Painting with Light:The Nakamura Portrait and Gustav Klimt

Terry and I recently went to see "The Lady in Gold," the Simon Curtis film about a Gustav Klimt painting that was stolen by the Nazis from a Jewish family in Vienna. I have always loved Klimt's work and was motivated to learn more about the history behind his paintings. Thank you to UCSB student Hannah Tucker, from the Writing About Art class, as she provides some observations about the process of painting the Nakamura portrait in the following article.- Holli Harmon

Aesthetics of Shuji Nakamura's Portrait

 Hannah Tucker, UCSB Student Intern, "Writing About Art",Global Studies Major from San Diego

Hannah Tucker, UCSB Student Intern, "Writing About Art",Global Studies Major from San Diego

By Hannah Tucker

In this portrait of Professor Shuji Nakamura, Holli Harmon employs style and content interdependently to create a visual representation of Nakamura’s Japanese heritage, particularly in the context of art and technology. Oil is her medium of choice in this elaborate layering of colors, symbols, and patterns. This decorative style is a technique that is highly characteristic of Japanese art as well as art from the French Art Nouveau movement. A major figure of this movement as well as Holli’s leading artistic inspiration for this portrait is Gustav Klimt, a late 19th c. symbolist painter from Austria. Klimt’s work is famous for its rigorous layering of symbols and decorative patterns. Like Harmon and other artists working in this modern age, Klimt painted during an era that was progressing rapidly towards higher technological sophistication. It was the same era as Edison's break through with the electric light bulb.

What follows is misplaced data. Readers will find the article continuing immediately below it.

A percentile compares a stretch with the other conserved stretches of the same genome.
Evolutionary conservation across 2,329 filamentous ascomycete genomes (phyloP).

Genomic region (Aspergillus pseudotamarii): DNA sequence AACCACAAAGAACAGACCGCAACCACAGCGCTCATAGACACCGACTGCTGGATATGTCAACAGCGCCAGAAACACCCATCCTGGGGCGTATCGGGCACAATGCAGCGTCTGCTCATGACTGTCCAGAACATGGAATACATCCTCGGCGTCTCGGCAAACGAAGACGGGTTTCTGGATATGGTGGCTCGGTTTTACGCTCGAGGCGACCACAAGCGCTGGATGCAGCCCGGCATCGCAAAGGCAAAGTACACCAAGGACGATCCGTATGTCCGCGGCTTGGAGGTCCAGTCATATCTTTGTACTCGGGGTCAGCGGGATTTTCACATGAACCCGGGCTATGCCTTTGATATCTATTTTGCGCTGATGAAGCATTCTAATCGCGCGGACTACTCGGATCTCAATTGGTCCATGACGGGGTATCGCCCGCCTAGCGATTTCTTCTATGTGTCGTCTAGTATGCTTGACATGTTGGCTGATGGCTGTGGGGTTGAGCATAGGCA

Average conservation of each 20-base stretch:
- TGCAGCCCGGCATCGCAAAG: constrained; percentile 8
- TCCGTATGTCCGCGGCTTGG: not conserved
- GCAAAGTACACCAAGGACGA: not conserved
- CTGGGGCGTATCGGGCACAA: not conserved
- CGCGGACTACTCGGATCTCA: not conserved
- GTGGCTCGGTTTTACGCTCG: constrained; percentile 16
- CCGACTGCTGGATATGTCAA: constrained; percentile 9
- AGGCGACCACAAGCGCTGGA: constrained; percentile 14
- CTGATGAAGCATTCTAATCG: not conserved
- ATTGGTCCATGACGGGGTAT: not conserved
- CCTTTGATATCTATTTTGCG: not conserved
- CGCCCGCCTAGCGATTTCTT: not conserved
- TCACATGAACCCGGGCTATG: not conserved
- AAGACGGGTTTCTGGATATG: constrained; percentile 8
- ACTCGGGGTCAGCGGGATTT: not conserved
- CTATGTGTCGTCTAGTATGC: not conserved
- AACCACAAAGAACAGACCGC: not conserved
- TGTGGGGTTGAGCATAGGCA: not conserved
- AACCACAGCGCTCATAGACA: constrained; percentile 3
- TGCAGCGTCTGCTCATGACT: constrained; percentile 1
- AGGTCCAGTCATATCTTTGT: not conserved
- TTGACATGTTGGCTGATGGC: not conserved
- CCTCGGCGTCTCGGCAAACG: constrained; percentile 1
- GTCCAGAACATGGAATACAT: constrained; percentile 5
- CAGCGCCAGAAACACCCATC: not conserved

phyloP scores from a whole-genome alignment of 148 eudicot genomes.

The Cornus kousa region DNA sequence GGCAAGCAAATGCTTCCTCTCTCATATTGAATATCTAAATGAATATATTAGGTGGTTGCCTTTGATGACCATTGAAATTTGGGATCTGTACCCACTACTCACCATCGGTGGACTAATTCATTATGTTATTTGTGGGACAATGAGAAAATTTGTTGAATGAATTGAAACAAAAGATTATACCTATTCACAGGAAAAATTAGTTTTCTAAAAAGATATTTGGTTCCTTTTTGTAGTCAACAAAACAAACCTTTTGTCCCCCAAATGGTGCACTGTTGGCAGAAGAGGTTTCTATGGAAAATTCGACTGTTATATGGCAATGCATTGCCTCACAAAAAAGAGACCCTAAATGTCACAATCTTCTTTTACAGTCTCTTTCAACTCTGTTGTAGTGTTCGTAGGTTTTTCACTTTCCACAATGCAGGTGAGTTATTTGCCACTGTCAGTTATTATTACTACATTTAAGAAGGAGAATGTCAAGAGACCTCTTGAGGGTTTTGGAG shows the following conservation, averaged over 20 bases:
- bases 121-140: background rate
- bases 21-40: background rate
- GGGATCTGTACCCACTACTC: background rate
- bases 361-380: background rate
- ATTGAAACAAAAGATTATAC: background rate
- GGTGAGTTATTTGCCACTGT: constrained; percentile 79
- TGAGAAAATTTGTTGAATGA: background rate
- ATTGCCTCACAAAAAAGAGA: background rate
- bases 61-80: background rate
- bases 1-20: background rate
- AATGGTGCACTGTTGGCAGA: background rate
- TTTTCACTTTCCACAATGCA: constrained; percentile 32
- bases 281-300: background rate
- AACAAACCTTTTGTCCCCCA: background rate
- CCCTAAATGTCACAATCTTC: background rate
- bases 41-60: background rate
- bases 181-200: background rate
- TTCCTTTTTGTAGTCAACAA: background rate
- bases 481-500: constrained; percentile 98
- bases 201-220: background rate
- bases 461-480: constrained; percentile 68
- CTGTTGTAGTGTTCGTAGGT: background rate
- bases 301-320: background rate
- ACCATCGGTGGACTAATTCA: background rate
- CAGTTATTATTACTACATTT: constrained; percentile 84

Shuji Nakamura, Nobel Prize Physics 2014, oil on canvas, 30x30

                        Shuji Nakamura, Nobel Prize Physics 2014, oil on canvas, 30x30

The ideological impact of this revolutionary period translates into the abstraction in Klimt’s work and the way it merges symbols of old and modern culture. A similar translation seems to be at work in Nakamura’s portrait. Harmon implements decorative elements to relay information about ancient and modern Japanese culture and its influence on Professor Nakamura’s success. While the colors and patterns in this portrait are striking for their aesthetic purposes alone, both elements also have much to offer content wise.  The use of gold again seems very Klimt inspired but the hues of blue and violet have much to do with Nakamura’s life’s work in LED innovation. He is most famous for inventing the blue LED. Also relating symbolically to his inventions are the patterns made up of the Gallium Nitride molecule floating in front of his kimono and in the background of the painting.   The other symbols, such as the fan he’s holding, the kimono and Astro Boy are symbolic of the Japanese warrior, a figure valued highly in both ancient and modern Japanese culture. There is much to tell about Nakamura’s life and heritage.  Without the visual elaborateness inspired by Klimt and other Japanese artists, much of the story would be lost.